SCO Explains: SC Order on OBC, EWS Reservations for PG NEET (2/4)

In this episode we explain the Court's Judgment and Order in the PG NEET Reservations case, and take you through main arguments.

Hello listeners! Welcome to SCO explains where we bring the work of the Supreme Court to you. In this episode, as part 2 of our series on reservations in PG NEET admissions, we will discuss a few important questions.

  1. Why did the Court allow reservations for EWS and OBC students?
  2. Why did the Court retain the 8 lakh income limit to decide EWS eligibility for this admission cycle?
  3. And finally, when will the Court discuss the validity of this criteria for future cycles?

In part 1, we discussed the doctors’ protests and why the Union Government had halted counselling for PG NEET medical admission. The resurgence of the third wave the pandemic saw the Court delivering a rushed decision, allowing OBC and EWS reservations in PG NEET admissions. Crucially, the Court allowed the Union Government to retain the 8 Lakh income criteria to decide EWS status for this admission cycle.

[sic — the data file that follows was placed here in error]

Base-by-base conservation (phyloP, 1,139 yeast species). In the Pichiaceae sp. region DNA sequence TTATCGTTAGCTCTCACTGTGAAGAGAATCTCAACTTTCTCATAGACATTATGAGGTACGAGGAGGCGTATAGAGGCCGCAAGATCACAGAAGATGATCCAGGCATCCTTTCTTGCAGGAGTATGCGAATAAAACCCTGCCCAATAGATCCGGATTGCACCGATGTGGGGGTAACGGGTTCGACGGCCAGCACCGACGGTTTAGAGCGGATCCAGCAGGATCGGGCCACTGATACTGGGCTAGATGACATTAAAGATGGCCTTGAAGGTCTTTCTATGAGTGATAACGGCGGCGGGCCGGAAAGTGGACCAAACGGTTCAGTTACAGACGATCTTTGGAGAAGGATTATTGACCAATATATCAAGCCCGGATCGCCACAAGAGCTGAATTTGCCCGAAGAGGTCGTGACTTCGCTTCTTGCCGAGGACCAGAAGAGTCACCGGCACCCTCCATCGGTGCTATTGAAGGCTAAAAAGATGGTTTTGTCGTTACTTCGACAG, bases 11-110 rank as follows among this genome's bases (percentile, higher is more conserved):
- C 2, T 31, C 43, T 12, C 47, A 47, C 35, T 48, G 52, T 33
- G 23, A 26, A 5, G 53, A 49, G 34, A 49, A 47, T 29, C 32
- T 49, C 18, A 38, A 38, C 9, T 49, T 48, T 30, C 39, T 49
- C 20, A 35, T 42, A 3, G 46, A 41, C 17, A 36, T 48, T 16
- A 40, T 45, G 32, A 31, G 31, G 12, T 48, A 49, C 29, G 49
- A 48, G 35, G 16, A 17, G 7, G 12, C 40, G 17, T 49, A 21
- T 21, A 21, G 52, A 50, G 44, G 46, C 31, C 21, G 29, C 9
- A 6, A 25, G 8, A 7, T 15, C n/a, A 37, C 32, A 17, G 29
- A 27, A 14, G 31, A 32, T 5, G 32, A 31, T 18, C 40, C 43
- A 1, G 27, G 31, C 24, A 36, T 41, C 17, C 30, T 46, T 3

In today’s episode, we explain the Court’s decision and take you through main arguments in this case. In 2021 four writ petitions were filed by doctors and students, challenging OBC and EWS reservations within the All India Quota or AIQ for medical admissions. The AIQ was created by the Supreme Court to counter the trend of State governments reserving nearly all available seats for local students.

The AIQ was meant to restore merit based admissions to a system plagued with domicile reservations. Now we will examine how the Court engaged with the arguments of the petitioners in this case. Mr. Shyam Divan, representing the petitioners argued that the admissions to PG courses must be based on open competition and that specialised medical degrees must be awarded based on merit.

Justice D.Y Chandrachud, writing on behalf of the Bench said that reservations do not compromise on merit. The idea of merit must account for the social, cultural and economic advantages that a forward caste individual enjoys. It is these advantages that contribute to their performance in entrance exams.